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How long can a nation of 327 million people endure with work and schools closed, lost jobs, and people still dying from a pandemic with no proven treatment?
At least until April 30, President Donald Trump acknowledged on Sunday, backing down from earlier calls to end social distancing measures by Easter. Delaware has a stay-at-home order lasting until May 15. On Monday, Virginia issued one lasting until June 10. Meanwhile, the Imperial College London report from mid-March, which predicted 2.2 million deaths in the US without social distancing measures — a finding that triggered lockdowns on both sides of the Atlantic Ocean — projected a first round of shutdowns could last five months.
The university’s modelers suggested that, after a couple of months off, social distancing might then need to pick up again on Sept. 20.
“We are probably looking at five- to six-month phases, done in different ways and times in different places across the country,” pandemic expert Irwin Redlener of the Columbia University's Mailman School of Public Health told BuzzFeed News. “Putting people through that process will be extremely difficult.”
A recent spate of think tank reports and scientific presentations expand the Imperial College scientists’ vision, suggesting that cities, counties, and towns will need to enact public health lockdowns of varying lengths, with stops and starts based on if and when coronavirus cases hint at rising again.
This cyclical approach to social distancing in order to limit COVID-19 deaths depends on measures such as intensive care unit availability and cases dropping for two weeks or longer. To work — limiting the US death toll to hundreds of thousands of lives lost instead of millions — they demand widespread, fast, and accurate tests; a fortified health care system; and public health officials having the breathing room to track down and isolate new cases before they can spread. Most of all, they require endurance from people nationwide, along with the kind of financial assistance typically delivered to victims of natural disasters rather than economic downturns, noted Redlener, to help as unemployment surges to record heights.
“Once you are doing it, you have to have the patience to see it through,” University of Michigan pandemic historian Howard Markel, who's widely credited with coining the phrase “flatten the curve,” said at a National Academy of Medicine briefing on social distancing last week. “If you pull the trigger off too early, not only will the circulating virus do what it naturally does, but all the economic and social disruptions are for nothing.”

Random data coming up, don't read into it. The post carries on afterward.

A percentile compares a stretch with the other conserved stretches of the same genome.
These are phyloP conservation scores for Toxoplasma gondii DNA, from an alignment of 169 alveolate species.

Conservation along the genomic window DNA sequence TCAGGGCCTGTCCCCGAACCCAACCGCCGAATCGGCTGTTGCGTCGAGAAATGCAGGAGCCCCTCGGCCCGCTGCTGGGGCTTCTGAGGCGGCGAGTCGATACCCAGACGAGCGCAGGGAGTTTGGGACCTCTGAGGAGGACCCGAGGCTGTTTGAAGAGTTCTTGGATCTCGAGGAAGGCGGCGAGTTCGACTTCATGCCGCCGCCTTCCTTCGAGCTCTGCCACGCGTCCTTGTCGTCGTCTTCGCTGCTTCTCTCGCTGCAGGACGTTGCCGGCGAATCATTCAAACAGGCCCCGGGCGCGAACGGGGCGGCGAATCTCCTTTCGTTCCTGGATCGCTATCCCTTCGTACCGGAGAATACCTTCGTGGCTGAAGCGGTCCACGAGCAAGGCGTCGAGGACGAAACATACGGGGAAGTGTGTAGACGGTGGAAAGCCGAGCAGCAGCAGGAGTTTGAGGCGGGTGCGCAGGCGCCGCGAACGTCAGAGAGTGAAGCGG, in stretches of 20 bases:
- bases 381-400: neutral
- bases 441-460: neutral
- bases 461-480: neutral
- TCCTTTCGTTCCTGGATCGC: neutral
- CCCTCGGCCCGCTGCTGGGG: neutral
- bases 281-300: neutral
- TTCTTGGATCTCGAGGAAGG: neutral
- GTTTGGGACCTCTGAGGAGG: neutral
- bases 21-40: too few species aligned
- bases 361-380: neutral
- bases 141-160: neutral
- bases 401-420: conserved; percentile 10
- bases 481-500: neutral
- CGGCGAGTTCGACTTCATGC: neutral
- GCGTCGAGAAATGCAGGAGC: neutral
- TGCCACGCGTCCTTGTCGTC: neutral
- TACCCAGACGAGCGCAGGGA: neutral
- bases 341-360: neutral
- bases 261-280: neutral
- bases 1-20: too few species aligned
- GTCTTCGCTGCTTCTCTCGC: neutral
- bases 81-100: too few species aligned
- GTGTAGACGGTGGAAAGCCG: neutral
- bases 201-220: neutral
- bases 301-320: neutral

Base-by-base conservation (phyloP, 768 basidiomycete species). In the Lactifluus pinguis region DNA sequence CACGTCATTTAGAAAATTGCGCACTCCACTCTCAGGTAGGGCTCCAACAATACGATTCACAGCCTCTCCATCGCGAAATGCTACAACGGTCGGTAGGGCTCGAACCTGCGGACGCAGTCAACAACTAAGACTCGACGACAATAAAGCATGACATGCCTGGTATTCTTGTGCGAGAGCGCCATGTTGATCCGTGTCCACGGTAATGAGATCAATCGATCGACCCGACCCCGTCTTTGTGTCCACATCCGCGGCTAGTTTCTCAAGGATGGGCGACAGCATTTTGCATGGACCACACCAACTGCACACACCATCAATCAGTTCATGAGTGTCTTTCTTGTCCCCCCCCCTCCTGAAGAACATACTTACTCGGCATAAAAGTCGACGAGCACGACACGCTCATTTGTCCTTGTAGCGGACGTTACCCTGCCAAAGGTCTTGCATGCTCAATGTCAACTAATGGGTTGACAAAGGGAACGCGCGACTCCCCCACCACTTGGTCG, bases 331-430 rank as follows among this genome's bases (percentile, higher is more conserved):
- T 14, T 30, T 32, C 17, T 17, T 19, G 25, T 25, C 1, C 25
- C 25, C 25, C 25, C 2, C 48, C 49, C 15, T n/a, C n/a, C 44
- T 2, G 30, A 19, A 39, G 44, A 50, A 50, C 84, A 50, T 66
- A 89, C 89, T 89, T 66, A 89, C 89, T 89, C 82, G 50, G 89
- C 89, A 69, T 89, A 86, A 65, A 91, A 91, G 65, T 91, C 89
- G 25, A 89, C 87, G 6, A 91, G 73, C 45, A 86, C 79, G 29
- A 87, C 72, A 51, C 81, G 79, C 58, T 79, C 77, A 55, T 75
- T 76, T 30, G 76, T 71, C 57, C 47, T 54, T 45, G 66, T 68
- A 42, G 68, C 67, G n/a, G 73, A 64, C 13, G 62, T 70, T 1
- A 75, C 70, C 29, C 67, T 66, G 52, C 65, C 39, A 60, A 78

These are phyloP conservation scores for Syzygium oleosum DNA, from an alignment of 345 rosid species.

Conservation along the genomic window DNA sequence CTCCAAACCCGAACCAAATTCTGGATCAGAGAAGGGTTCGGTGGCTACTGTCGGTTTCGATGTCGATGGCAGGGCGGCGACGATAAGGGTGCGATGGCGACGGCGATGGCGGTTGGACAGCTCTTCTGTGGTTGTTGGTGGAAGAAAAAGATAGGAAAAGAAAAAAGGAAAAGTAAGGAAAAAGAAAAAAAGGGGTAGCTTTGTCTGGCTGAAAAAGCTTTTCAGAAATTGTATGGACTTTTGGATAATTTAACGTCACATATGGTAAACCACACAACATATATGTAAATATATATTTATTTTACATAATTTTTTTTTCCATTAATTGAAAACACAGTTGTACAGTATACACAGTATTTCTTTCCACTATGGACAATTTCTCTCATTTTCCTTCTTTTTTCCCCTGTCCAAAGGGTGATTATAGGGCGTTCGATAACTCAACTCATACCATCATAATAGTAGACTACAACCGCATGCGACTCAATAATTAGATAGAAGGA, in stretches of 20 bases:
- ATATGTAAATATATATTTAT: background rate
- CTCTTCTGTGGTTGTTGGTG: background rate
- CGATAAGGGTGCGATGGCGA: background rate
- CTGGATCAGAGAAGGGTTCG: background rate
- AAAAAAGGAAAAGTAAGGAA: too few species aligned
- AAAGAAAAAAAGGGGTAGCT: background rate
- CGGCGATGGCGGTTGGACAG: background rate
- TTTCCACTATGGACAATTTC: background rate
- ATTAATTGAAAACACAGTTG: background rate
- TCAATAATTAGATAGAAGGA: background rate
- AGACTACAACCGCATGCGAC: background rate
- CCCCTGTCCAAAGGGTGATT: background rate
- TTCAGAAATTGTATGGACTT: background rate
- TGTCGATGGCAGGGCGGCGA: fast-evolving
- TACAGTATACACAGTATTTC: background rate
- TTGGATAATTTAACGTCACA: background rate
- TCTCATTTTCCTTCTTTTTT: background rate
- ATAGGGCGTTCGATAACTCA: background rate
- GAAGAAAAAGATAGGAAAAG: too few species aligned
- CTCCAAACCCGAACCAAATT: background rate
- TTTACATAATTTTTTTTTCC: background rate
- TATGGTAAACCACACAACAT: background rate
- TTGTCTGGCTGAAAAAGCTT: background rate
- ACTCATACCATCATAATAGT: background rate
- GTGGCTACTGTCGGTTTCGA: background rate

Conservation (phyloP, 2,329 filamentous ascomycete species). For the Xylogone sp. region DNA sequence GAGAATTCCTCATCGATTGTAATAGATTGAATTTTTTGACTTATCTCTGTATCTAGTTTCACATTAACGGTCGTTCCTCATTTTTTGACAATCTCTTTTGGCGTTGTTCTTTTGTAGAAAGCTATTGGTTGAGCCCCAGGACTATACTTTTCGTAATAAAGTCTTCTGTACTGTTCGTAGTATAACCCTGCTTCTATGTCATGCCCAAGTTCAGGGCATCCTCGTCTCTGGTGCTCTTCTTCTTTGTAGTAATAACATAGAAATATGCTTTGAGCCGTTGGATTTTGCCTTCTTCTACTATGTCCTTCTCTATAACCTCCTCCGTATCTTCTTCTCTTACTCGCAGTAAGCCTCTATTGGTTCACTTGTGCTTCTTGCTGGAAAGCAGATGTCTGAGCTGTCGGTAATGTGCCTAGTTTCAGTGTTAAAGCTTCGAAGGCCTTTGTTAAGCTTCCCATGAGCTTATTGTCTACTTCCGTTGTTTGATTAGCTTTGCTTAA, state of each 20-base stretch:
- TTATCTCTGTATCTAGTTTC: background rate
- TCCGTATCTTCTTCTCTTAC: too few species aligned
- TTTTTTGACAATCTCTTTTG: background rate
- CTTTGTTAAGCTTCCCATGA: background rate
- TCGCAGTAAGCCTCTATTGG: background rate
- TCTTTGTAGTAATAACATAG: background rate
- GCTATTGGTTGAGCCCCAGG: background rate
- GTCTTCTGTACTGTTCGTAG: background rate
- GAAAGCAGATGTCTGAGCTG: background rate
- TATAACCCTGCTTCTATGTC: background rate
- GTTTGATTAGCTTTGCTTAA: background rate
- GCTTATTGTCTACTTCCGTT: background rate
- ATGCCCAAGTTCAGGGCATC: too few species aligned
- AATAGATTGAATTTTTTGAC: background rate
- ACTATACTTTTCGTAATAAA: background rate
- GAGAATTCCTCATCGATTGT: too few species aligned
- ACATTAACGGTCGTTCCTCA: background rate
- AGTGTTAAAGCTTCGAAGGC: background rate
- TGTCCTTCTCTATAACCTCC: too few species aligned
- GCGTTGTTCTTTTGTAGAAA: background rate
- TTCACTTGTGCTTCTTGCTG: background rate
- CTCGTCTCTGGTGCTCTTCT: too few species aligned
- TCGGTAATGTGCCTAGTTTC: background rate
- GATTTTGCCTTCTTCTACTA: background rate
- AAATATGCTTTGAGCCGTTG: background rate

The US is just at the start of its first social distancing cycle, with upward of 186,000 coronavirus cases and at least 3,600 deaths as of Wednesday afternoon. Nationwide, all 50 states have issued emergency declarations, with at least 30 issuing stay-at-home orders, and another four ordering the lesser step of just business closures, according to the National Association of Counties.
Cities such as New York, New Orleans, and Detroit continue to see their case counts climb, while Washington state — where the US's community spread of the novel coronavirus was first spotted in late February — is watching to see if case numbers have perhaps started to flatten.
Even if social distancing measures that started in March in the US work to slow increases, the last half of April is expected to see peaks in cases in these first cities, with more places across the country reporting outbreaks thereafter. California Gov. Gavin Newsom said Tuesday that he expects his state’s cases to peak in May.
“We are not a small town. We are a big country, and it has allowed transmission to continue to a point where most cases are undetected, even now,” Harvard pandemic modeler Marc Lipsitch said at the National Academy of Medicine meeting. “So what we can do is social distancing.”
Without social distancing, the Imperial College London report foresaw 2.2 million US deaths from the coronavirus, a number that Trump referenced on Monday in explaining why he extended federal social distancing guidelines. He added that keeping US deaths an order of magnitude lower — still reaching an estimated 100,000 to 240,000 deaths — was the goal of the effort. “Every citizen, family, and business has a role to play in stopping this virus,” said Trump.
But while the president described 30 days as the end for social distancing, the models he referenced see it as only the beginning. In fact, several of these plans see social distancing as a necessary new normal.
Wuhan, China, which started a severe travel lockdown in late January, is why social distancing is happening in the US now, Lipsitch said. Deaths in the Chinese city of 11 million peaked four weeks after restrictions started — a widely disputed 2,500 people — and those limits are finally set to end on April 8, two months after the city was effectively cut off from the rest of the world. Daily new case counts in China have dropped to as low as 81 on Monday. All eyes will be on the city to see if cases continue to stay low even as it emerges from a lockdown.